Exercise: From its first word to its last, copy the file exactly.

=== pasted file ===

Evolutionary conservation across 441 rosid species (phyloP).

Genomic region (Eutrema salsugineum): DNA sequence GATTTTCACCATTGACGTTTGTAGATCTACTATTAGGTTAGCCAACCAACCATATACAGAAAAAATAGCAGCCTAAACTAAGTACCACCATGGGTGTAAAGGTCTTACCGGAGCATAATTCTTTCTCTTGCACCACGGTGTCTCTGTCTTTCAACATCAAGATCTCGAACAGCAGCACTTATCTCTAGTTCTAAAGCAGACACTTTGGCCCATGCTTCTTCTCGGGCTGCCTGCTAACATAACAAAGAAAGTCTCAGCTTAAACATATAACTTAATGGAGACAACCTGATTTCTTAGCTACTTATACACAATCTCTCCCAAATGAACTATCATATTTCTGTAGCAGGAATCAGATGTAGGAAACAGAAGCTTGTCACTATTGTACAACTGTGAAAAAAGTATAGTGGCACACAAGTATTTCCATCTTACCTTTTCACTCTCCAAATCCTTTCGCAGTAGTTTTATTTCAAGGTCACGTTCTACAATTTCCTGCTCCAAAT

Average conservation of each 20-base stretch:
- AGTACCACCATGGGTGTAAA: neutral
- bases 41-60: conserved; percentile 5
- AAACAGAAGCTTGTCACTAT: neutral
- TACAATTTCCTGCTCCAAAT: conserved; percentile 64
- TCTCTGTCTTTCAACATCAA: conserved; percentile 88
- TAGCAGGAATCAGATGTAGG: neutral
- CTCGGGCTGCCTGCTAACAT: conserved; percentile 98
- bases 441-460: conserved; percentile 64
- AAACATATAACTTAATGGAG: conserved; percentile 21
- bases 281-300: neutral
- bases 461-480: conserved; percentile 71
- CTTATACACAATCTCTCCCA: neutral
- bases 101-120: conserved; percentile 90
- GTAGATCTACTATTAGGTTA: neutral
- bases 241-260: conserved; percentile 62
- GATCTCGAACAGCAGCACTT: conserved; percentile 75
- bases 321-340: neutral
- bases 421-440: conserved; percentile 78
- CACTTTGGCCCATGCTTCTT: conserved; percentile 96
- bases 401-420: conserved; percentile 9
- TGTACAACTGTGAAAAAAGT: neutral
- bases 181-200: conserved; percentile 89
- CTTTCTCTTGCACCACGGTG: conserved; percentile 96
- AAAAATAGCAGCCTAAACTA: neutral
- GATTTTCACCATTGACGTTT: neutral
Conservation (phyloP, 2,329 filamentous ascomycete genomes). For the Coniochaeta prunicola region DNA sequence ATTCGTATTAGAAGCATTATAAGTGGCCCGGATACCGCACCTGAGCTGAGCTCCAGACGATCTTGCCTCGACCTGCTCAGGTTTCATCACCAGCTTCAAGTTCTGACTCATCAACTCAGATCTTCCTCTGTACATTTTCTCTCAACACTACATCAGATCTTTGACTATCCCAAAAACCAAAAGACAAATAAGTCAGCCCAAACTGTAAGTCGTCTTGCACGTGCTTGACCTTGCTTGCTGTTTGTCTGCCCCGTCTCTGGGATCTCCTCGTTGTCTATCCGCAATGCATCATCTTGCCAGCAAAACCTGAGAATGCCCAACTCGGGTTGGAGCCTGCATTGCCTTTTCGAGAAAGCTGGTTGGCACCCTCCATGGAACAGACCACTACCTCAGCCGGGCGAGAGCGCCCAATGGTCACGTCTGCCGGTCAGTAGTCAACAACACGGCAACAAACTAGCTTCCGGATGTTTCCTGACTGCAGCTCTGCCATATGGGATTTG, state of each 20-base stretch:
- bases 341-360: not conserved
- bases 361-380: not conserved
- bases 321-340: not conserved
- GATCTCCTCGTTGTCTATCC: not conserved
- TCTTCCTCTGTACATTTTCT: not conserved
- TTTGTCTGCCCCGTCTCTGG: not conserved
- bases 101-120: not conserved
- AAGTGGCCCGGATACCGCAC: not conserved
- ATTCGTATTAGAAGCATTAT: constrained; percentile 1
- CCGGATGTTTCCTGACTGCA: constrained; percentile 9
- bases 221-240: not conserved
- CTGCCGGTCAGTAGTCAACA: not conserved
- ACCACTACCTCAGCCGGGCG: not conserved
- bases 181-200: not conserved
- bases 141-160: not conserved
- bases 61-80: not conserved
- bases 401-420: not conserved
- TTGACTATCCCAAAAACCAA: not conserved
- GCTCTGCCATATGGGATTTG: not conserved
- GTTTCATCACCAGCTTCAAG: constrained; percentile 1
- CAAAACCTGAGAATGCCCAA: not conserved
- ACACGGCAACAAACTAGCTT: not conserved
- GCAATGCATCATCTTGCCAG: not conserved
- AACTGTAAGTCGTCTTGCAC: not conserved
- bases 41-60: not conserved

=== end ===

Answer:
Evolutionary conservation across 441 rosid species (phyloP).

Genomic region (Eutrema salsugineum): DNA sequence GATTTTCACCATTGACGTTTGTAGATCTACTATTAGGTTAGCCAACCAACCATATACAGAAAAAATAGCAGCCTAAACTAAGTACCACCATGGGTGTAAAGGTCTTACCGGAGCATAATTCTTTCTCTTGCACCACGGTGTCTCTGTCTTTCAACATCAAGATCTCGAACAGCAGCACTTATCTCTAGTTCTAAAGCAGACACTTTGGCCCATGCTTCTTCTCGGGCTGCCTGCTAACATAACAAAGAAAGTCTCAGCTTAAACATATAACTTAATGGAGACAACCTGATTTCTTAGCTACTTATACACAATCTCTCCCAAATGAACTATCATATTTCTGTAGCAGGAATCAGATGTAGGAAACAGAAGCTTGTCACTATTGTACAACTGTGAAAAAAGTATAGTGGCACACAAGTATTTCCATCTTACCTTTTCACTCTCCAAATCCTTTCGCAGTAGTTTTATTTCAAGGTCACGTTCTACAATTTCCTGCTCCAAAT

Average conservation of each 20-base stretch:
- AGTACCACCATGGGTGTAAA: neutral
- bases 41-60: conserved; percentile 5
- AAACAGAAGCTTGTCACTAT: neutral
- TACAATTTCCTGCTCCAAAT: conserved; percentile 64
- TCTCTGTCTTTCAACATCAA: conserved; percentile 88
- TAGCAGGAATCAGATGTAGG: neutral
- CTCGGGCTGCCTGCTAACAT: conserved; percentile 98
- bases 441-460: conserved; percentile 64
- AAACATATAACTTAATGGAG: conserved; percentile 21
- bases 281-300: neutral
- bases 461-480: conserved; percentile 71
- CTTATACACAATCTCTCCCA: neutral
- bases 101-120: conserved; percentile 90
- GTAGATCTACTATTAGGTTA: neutral
- bases 241-260: conserved; percentile 62
- GATCTCGAACAGCAGCACTT: conserved; percentile 75
- bases 321-340: neutral
- bases 421-440: conserved; percentile 78
- CACTTTGGCCCATGCTTCTT: conserved; percentile 96
- bases 401-420: conserved; percentile 9
- TGTACAACTGTGAAAAAAGT: neutral
- bases 181-200: conserved; percentile 89
- CTTTCTCTTGCACCACGGTG: conserved; percentile 96
- AAAAATAGCAGCCTAAACTA: neutral
- GATTTTCACCATTGACGTTT: neutral
Conservation (phyloP, 2,329 filamentous ascomycete genomes). For the Coniochaeta prunicola region DNA sequence ATTCGTATTAGAAGCATTATAAGTGGCCCGGATACCGCACCTGAGCTGAGCTCCAGACGATCTTGCCTCGACCTGCTCAGGTTTCATCACCAGCTTCAAGTTCTGACTCATCAACTCAGATCTTCCTCTGTACATTTTCTCTCAACACTACATCAGATCTTTGACTATCCCAAAAACCAAAAGACAAATAAGTCAGCCCAAACTGTAAGTCGTCTTGCACGTGCTTGACCTTGCTTGCTGTTTGTCTGCCCCGTCTCTGGGATCTCCTCGTTGTCTATCCGCAATGCATCATCTTGCCAGCAAAACCTGAGAATGCCCAACTCGGGTTGGAGCCTGCATTGCCTTTTCGAGAAAGCTGGTTGGCACCCTCCATGGAACAGACCACTACCTCAGCCGGGCGAGAGCGCCCAATGGTCACGTCTGCCGGTCAGTAGTCAACAACACGGCAACAAACTAGCTTCCGGATGTTTCCTGACTGCAGCTCTGCCATATGGGATTTG, state of each 20-base stretch:
- bases 341-360: not conserved
- bases 361-380: not conserved
- bases 321-340: not conserved
- GATCTCCTCGTTGTCTATCC: not conserved
- TCTTCCTCTGTACATTTTCT: not conserved
- TTTGTCTGCCCCGTCTCTGG: not conserved
- bases 101-120: not conserved
- AAGTGGCCCGGATACCGCAC: not conserved
- ATTCGTATTAGAAGCATTAT: constrained; percentile 1
- CCGGATGTTTCCTGACTGCA: constrained; percentile 9
- bases 221-240: not conserved
- CTGCCGGTCAGTAGTCAACA: not conserved
- ACCACTACCTCAGCCGGGCG: not conserved
- bases 181-200: not conserved
- bases 141-160: not conserved
- bases 61-80: not conserved
- bases 401-420: not conserved
- TTGACTATCCCAAAAACCAA: not conserved
- GCTCTGCCATATGGGATTTG: not conserved
- GTTTCATCACCAGCTTCAAG: constrained; percentile 1
- CAAAACCTGAGAATGCCCAA: not conserved
- ACACGGCAACAAACTAGCTT: not conserved
- GCAATGCATCATCTTGCCAG: not conserved
- AACTGTAAGTCGTCTTGCAC: not conserved
- bases 41-60: not conserved